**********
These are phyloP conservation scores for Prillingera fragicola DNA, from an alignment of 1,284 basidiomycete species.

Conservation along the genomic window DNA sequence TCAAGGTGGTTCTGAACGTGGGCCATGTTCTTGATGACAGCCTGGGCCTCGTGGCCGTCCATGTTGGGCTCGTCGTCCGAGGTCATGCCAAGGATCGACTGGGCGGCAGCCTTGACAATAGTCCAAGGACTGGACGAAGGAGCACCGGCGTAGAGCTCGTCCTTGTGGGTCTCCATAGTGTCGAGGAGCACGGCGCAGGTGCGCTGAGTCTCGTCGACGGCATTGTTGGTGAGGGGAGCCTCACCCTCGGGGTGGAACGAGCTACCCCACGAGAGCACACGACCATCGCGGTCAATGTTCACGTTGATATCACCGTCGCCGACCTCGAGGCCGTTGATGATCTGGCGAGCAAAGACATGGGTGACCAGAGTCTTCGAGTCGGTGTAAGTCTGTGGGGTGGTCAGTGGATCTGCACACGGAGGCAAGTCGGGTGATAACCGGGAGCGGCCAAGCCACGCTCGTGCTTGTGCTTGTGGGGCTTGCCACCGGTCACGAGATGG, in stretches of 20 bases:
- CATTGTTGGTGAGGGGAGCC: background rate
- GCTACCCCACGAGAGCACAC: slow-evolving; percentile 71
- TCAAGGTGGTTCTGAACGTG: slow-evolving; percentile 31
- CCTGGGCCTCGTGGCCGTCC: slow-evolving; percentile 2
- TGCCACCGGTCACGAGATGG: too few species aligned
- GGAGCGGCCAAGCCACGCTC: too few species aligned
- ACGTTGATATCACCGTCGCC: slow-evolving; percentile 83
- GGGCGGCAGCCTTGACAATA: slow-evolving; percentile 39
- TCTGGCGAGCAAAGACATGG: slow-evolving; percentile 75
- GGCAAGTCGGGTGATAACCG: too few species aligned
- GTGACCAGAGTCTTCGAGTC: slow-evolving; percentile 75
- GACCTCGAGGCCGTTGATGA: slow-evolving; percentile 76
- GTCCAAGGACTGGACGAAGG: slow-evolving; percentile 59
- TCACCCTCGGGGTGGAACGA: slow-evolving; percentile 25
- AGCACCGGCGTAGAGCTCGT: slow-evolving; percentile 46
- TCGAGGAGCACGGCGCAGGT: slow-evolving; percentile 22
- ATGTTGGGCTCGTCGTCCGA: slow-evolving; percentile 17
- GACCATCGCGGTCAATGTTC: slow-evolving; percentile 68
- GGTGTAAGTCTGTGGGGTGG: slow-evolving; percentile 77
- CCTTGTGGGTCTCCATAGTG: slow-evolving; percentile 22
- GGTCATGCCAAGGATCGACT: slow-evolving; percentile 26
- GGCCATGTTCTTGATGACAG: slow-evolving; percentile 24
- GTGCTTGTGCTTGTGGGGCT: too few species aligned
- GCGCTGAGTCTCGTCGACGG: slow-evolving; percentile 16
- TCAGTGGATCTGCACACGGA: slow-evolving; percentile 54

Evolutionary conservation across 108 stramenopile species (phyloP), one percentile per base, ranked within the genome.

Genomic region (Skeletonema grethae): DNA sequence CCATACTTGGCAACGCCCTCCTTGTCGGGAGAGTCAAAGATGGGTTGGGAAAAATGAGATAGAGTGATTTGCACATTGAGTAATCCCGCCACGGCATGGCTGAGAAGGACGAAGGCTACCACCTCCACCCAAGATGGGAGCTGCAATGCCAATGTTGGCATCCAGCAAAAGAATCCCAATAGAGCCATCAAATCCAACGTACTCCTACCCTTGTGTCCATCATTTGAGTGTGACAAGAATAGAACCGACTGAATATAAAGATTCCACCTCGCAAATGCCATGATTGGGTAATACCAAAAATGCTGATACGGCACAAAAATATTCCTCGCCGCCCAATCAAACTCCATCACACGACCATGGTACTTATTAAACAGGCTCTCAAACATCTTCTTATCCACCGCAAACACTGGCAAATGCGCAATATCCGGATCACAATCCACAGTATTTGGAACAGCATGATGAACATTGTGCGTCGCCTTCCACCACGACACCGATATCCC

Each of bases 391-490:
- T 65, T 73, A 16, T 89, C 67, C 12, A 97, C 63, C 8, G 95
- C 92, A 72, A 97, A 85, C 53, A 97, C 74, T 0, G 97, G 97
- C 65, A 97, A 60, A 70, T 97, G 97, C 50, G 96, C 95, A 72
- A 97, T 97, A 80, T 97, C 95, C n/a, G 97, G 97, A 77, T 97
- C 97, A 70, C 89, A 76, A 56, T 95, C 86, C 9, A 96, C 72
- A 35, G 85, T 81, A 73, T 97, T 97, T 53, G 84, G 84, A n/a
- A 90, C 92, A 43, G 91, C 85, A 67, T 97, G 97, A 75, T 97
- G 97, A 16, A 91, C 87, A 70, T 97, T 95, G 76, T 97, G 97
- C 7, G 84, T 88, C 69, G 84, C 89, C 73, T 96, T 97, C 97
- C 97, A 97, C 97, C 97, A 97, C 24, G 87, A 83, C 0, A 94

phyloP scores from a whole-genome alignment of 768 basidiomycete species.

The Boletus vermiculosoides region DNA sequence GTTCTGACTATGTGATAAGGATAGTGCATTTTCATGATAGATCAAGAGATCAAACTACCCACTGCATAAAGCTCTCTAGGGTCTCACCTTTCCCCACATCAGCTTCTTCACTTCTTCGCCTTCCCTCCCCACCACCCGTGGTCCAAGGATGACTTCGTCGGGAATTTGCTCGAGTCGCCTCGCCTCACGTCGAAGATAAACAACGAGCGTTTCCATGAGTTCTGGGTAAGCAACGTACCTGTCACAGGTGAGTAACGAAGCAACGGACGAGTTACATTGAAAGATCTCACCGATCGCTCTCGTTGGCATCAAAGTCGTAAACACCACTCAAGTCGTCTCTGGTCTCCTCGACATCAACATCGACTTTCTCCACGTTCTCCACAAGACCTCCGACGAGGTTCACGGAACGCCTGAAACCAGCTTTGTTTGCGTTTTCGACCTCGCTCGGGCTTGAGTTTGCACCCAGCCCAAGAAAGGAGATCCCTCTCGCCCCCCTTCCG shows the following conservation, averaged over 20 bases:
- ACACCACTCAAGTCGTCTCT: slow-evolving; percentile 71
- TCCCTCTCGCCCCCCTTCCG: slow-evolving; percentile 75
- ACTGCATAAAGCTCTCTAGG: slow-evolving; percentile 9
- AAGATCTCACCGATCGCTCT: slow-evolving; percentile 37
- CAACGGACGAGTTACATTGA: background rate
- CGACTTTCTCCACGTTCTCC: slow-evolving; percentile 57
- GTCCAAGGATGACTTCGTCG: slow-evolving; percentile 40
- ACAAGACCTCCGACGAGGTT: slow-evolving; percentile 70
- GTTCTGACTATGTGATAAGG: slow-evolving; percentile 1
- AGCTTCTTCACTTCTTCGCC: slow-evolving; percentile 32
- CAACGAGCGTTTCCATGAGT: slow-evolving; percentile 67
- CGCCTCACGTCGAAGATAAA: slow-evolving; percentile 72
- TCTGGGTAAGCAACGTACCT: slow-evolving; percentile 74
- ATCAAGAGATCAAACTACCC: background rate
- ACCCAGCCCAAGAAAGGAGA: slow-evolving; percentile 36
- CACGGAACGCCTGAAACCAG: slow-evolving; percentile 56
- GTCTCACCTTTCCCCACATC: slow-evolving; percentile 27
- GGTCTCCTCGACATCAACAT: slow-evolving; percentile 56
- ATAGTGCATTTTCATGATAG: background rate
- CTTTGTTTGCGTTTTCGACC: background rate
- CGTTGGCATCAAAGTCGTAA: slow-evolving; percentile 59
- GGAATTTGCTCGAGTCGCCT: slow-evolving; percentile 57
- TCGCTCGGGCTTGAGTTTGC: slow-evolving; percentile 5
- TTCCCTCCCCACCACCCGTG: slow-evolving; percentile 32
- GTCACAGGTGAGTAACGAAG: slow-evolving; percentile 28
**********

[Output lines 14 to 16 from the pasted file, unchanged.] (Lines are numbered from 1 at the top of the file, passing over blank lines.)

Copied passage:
- GACCTCGAGGCCGTTGATGA: slow-evolving; percentile 76
- GTCCAAGGACTGGACGAAGG: slow-evolving; percentile 59
- TCACCCTCGGGGTGGAACGA: slow-evolving; percentile 25